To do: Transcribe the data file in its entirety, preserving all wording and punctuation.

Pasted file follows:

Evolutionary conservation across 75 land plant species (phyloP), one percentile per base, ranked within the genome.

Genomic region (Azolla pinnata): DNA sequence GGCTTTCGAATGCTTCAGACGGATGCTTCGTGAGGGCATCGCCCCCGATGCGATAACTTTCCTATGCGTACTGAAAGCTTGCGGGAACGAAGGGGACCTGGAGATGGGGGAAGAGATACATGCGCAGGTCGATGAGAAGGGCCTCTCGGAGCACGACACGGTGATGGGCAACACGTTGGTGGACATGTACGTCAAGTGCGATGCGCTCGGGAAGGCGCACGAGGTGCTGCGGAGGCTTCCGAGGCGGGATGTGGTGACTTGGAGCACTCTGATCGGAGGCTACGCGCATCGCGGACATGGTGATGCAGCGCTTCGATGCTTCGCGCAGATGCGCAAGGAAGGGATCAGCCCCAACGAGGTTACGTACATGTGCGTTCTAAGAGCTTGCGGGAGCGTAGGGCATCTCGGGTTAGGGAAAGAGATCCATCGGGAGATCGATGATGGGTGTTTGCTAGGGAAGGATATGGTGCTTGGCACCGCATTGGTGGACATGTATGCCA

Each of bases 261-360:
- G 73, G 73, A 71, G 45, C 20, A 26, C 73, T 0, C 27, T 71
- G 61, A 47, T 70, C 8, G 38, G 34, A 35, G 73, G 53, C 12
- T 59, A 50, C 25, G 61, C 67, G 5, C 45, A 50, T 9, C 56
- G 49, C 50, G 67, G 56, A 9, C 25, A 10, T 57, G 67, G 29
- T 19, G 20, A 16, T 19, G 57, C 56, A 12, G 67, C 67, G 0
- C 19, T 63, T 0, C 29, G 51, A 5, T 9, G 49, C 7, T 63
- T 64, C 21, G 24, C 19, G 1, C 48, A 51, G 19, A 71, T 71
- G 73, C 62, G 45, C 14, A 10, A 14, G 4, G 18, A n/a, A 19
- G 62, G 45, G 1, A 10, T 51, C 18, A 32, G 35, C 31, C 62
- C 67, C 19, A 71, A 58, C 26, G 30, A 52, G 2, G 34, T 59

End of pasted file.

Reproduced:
Evolutionary conservation across 75 land plant species (phyloP), one percentile per base, ranked within the genome.

Genomic region (Azolla pinnata): DNA sequence GGCTTTCGAATGCTTCAGACGGATGCTTCGTGAGGGCATCGCCCCCGATGCGATAACTTTCCTATGCGTACTGAAAGCTTGCGGGAACGAAGGGGACCTGGAGATGGGGGAAGAGATACATGCGCAGGTCGATGAGAAGGGCCTCTCGGAGCACGACACGGTGATGGGCAACACGTTGGTGGACATGTACGTCAAGTGCGATGCGCTCGGGAAGGCGCACGAGGTGCTGCGGAGGCTTCCGAGGCGGGATGTGGTGACTTGGAGCACTCTGATCGGAGGCTACGCGCATCGCGGACATGGTGATGCAGCGCTTCGATGCTTCGCGCAGATGCGCAAGGAAGGGATCAGCCCCAACGAGGTTACGTACATGTGCGTTCTAAGAGCTTGCGGGAGCGTAGGGCATCTCGGGTTAGGGAAAGAGATCCATCGGGAGATCGATGATGGGTGTTTGCTAGGGAAGGATATGGTGCTTGGCACCGCATTGGTGGACATGTATGCCA

Each of bases 261-360:
- G 73, G 73, A 71, G 45, C 20, A 26, C 73, T 0, C 27, T 71
- G 61, A 47, T 70, C 8, G 38, G 34, A 35, G 73, G 53, C 12
- T 59, A 50, C 25, G 61, C 67, G 5, C 45, A 50, T 9, C 56
- G 49, C 50, G 67, G 56, A 9, C 25, A 10, T 57, G 67, G 29
- T 19, G 20, A 16, T 19, G 57, C 56, A 12, G 67, C 67, G 0
- C 19, T 63, T 0, C 29, G 51, A 5, T 9, G 49, C 7, T 63
- T 64, C 21, G 24, C 19, G 1, C 48, A 51, G 19, A 71, T 71
- G 73, C 62, G 45, C 14, A 10, A 14, G 4, G 18, A n/a, A 19
- G 62, G 45, G 1, A 10, T 51, C 18, A 32, G 35, C 31, C 62
- C 67, C 19, A 71, A 58, C 26, G 30, A 52, G 2, G 34, T 59